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    Default Re: Keeping an eye on Africa

    Quote Posted by Iloveyou (here)

    If I was to make one recommendation it would be Mauritania. For the Sahara. For the Nowhere. The Now here. For the ancient cities and libraries, half buried in the desert, the sand tracks. For the incredible people.
    I'd also recommend Botswana, for different reasons. Physically gorgeous, and also very well governed with strong investment in infrastructure (schools, highways, communications, transport, healthcare). I didn't see any poverty, and (when I was there) I was told by everyone there was little or no government corruption. (In Africa, and maybe even in any continent it does have to be said that's quite something.)

    That's where half the Kalahari desert is, though the Botswana Kalahari isn't a sea of sand like the Sahara: there's quite a lot of vegetation growing in the sand, but just zero surface water.

    The other half of the Kalahari is in Namibia, an equally or maybe even more beautiful place. It also borders the ocean, and with much more open sand, and I've wanted to visit there for decades now.

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    Default Re: Keeping an eye on Africa

    Just a FYI - we are setting up to do two projects in Namibia and Botswana - finding primary water, aquifers and underground streams - We've analyzed via satellite so far and things look promising.

    Bill you'd be invited to come along if you want for part of the documenting. Quite amazing places both Botswana and Namibia.. Very humanitarian and very much for the People.

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    Default Re: Keeping an eye on Africa

    Quote Why Mali?
    Never been but I'd love to go. However, until then we can enjoy the music of Mali, it's fantastic. Mali is rather well known for it's music.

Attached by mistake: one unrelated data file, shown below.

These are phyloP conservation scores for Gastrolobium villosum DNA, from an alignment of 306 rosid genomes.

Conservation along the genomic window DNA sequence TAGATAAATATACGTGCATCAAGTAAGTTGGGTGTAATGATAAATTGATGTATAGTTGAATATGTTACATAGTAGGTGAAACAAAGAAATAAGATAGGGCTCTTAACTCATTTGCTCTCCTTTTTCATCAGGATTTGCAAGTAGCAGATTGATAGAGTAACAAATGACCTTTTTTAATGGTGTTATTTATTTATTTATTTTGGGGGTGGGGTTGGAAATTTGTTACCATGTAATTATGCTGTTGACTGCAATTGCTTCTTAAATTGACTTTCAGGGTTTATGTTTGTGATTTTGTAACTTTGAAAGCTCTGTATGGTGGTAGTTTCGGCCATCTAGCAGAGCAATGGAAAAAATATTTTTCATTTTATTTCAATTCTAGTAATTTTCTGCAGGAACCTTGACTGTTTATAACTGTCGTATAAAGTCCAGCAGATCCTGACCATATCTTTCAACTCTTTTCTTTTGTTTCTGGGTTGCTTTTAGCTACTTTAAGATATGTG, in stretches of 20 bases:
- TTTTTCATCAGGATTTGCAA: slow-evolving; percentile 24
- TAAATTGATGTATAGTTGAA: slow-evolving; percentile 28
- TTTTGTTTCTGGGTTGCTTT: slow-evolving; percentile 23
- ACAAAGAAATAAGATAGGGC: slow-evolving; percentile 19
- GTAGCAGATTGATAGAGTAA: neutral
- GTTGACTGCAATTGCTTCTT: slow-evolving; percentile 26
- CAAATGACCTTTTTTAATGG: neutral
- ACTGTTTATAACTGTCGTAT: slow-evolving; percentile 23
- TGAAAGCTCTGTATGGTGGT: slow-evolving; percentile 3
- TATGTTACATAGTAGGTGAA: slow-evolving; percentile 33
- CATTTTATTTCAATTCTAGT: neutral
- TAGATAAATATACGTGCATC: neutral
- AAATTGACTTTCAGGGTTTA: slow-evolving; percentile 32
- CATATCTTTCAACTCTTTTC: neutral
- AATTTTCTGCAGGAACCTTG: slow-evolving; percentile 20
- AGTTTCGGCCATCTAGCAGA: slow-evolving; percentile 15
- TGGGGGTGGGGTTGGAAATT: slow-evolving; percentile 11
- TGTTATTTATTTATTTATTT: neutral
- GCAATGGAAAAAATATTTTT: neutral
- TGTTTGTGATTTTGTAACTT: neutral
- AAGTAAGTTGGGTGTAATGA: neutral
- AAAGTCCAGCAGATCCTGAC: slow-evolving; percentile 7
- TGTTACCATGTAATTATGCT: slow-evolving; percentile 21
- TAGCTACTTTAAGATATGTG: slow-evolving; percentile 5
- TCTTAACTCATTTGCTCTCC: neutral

Ya, I'd love to go to Botswana and other areas of east Africa too.

    Below is West African Kora & Ngoni music of Mali and Senegal with nice visuals too.




    More good stuff - Adama Yalomba "Mbora" - Music of Mali

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    Default Re: Keeping an eye on Africa

    For the misinformed amongst us...

    I for one will join in with anyone, I don't care what color you are as long as you want to change this miserable condition that exists on this Earth - Malcolm X / Tsar Of The Star

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    Default Re: Keeping an eye on Africa

    Quote Posted by Forest Denizen (here)
    By the way, this might surprise some of you but here is an actual size comparison of the size of Africa versus some other countries. Taken from Scientific American.

    Not sure what the point is of this pic? Why the apples with oranges comparison? Continents versus continents, countries versus countries. Why is Australia not overlayed there then? That is both a country and a continent. Maybe that would cause people to think too hard and see propaganda? Africa is a continent, not a country. So it is with the EU but on with the one world govt right? Imagine the maps we could draw.

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    Default Re: Keeping an eye on Africa

    Quote Posted by HaveBlue (here)
    Quote Posted by Forest Denizen (here)
    Not sure what the point is of this pic? Why the apples with oranges comparison?
    Continents versus continents, countries versus countries.